Donors pledge $400 million to the Least Developed Countries Fund - climatechangenews
Twelve donor governments pledged $413 million in climate financing for the Least Developed Countries Fund (LDCF) at Cop26 on Tuesday.
Representatives of Belgium, the Belgian region of Walloon, Canada, Denmark, Estonia, France, Germany, Ireland, the Netherlands, Sweden, Switzerland, and the United States were present at a pledging event in the UNFCCC Blue Zone, moderated by Bezos Earth Fund CEO Andrew Steer, where attendees discussed how to enhance timely support for climate adaptation particularly in countries most vulnerable to climate change.
“Adaptation and building resilient societies are needed much more today than ever before,” said Yeshey Penjor, minister of agriculture and forests for Bhutan. “As we continue to address our climate adaptation challenges in LDCs, we are facing a massive resource gap.”
The climate resilience fund, set up in 2001, is managed by the Global Environment Facility (GEF), and exclusively targets the 46 countries identified by the UN as having the biggest development needs.
“I am delighted at the strong show of support to the Least Developed Countries Fund, which stands alone as a source of support to the world’s most vulnerable countries. The pledges made today will make an immediate difference in the places where climate change risks are most acute,” said GEF CEO and chairperson Carlos Manuel Rodriguez. “We need to keep building on this support to close the climate finance gap and meet the Paris Agreement’s goal to increase all countries’ resilience to the very serious challenges that climate change will bring.”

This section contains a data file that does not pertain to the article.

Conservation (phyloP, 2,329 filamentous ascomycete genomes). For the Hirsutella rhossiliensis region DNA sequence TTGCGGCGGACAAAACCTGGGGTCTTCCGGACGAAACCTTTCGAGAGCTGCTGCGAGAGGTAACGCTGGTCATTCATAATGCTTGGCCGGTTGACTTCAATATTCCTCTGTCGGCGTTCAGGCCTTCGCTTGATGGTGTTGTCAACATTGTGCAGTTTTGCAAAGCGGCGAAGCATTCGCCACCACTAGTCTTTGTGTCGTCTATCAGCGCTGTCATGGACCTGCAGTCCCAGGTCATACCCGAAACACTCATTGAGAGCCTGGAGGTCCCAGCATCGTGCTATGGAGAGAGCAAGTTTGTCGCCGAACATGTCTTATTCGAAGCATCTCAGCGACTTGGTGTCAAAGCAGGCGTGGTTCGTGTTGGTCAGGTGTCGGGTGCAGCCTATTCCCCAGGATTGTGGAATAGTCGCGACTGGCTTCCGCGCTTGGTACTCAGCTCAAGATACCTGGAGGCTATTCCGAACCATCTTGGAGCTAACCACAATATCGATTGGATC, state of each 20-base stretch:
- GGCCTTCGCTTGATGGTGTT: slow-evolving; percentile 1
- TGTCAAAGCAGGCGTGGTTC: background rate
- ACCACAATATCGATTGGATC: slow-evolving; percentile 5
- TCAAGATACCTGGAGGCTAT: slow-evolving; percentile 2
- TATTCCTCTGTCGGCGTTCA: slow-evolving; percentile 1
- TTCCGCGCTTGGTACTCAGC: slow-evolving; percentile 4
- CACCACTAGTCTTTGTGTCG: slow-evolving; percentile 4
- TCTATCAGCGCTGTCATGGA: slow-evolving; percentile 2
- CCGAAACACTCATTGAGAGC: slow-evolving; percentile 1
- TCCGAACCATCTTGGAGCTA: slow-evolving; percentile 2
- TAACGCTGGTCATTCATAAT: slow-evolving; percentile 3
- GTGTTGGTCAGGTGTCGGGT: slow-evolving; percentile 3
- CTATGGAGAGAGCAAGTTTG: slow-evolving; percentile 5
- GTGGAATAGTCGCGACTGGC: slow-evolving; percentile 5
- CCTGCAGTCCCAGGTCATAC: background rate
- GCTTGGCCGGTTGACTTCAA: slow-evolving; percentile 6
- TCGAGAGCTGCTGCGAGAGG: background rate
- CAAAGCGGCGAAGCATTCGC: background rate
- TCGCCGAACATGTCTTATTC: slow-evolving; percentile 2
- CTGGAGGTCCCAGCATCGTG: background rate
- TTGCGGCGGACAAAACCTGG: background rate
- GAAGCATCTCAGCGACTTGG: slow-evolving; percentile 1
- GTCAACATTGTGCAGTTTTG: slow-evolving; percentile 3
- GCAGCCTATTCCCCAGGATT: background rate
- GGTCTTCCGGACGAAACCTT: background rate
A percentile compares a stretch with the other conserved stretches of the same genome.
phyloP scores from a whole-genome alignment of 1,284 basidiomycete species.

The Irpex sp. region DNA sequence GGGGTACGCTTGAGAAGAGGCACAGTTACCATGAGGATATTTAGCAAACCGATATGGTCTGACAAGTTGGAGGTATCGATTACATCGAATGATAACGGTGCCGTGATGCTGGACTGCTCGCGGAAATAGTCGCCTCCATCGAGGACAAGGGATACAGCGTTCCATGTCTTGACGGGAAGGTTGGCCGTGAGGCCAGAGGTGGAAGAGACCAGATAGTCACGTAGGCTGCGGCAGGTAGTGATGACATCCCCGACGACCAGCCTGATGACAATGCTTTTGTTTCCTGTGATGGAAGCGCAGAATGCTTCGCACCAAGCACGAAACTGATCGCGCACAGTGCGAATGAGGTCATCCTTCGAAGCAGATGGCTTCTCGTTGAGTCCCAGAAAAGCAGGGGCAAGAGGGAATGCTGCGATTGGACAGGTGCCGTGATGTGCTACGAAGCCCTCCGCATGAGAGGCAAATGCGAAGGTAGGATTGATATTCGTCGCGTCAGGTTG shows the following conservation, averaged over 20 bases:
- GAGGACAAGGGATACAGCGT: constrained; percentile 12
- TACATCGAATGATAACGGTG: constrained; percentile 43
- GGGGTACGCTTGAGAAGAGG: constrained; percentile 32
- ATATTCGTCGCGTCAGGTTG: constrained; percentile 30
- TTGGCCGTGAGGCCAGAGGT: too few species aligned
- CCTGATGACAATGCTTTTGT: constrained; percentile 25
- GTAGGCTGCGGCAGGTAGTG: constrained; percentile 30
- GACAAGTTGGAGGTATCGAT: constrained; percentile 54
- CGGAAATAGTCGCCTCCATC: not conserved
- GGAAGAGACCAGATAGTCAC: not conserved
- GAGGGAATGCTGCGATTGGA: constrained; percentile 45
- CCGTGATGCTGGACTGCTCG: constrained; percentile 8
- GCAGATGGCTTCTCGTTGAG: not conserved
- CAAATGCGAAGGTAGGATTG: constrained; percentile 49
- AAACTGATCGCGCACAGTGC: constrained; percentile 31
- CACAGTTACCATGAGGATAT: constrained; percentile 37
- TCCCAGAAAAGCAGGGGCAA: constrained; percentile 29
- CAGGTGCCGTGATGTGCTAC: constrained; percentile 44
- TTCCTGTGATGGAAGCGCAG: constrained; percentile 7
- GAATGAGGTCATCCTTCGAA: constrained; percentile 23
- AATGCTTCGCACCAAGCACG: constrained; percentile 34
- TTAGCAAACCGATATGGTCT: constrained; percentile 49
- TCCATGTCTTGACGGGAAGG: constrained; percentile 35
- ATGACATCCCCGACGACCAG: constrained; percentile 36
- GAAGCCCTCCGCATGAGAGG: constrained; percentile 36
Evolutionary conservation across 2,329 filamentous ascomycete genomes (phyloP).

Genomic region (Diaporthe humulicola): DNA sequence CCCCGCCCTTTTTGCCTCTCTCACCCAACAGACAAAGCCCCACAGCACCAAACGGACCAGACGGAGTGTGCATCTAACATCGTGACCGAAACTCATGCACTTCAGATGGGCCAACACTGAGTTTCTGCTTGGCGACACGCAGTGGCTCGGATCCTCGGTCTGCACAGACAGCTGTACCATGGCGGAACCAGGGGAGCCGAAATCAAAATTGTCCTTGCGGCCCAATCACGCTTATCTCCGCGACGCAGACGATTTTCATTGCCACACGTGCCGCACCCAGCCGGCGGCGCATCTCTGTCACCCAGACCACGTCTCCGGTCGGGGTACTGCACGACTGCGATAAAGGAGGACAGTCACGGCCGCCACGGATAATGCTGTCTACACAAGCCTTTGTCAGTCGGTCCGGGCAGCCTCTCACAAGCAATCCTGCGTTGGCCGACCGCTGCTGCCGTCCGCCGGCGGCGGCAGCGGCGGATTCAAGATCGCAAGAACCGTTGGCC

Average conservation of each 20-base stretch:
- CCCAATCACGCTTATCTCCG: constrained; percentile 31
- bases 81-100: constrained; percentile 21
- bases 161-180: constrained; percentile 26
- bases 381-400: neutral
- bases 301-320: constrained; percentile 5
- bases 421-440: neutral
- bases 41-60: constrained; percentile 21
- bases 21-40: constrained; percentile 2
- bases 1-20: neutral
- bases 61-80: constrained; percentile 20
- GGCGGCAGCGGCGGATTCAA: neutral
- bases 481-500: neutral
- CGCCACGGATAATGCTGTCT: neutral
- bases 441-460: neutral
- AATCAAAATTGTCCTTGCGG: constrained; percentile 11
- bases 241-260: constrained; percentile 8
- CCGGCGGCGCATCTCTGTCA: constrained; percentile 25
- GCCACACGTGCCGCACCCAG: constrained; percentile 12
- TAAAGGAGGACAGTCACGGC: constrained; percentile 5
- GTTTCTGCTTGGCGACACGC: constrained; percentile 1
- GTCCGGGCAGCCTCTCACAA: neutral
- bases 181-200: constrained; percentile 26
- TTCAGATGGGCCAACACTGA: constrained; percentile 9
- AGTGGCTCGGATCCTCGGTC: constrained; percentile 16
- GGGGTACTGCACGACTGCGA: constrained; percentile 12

Not all statements, however, were celebratory and some representatives used the pledging session to criticise the slow pace of action.
“Time is running out for us,” said Cambodia’s environment minister Say Samal. “You do not have to be a scientist to see what’s going on in Cambodia,” he added, citing devastating droughts and floods across the region.
Representatives from Germany were similarly critical of the speed of global climate action and pledged the highest figure out of all 12 governments, committing to provide €100 million ($116m) to the LDCF in 2021 alone.
Heike Henn, an official from the German development ministry, acknowledged that rich countries had not met a collective target to mobilise $100 billion a year in climate finance to poorer nations by 2020.
“We have not yet delivered on the $100 billion goal for 2020 and we must become better,” she said. “The consequences of extreme weather events are felt by the most vulnerable countries, even though they have contributed the least to climate change.”
Since its inception 20 years ago, the LDCF has provided $1.7 billion in grants for over 350 projects tailored to the climate adaptation priorities of LDCs, and estimates suggest that more than 50 million people now benefit from the Fund’s work.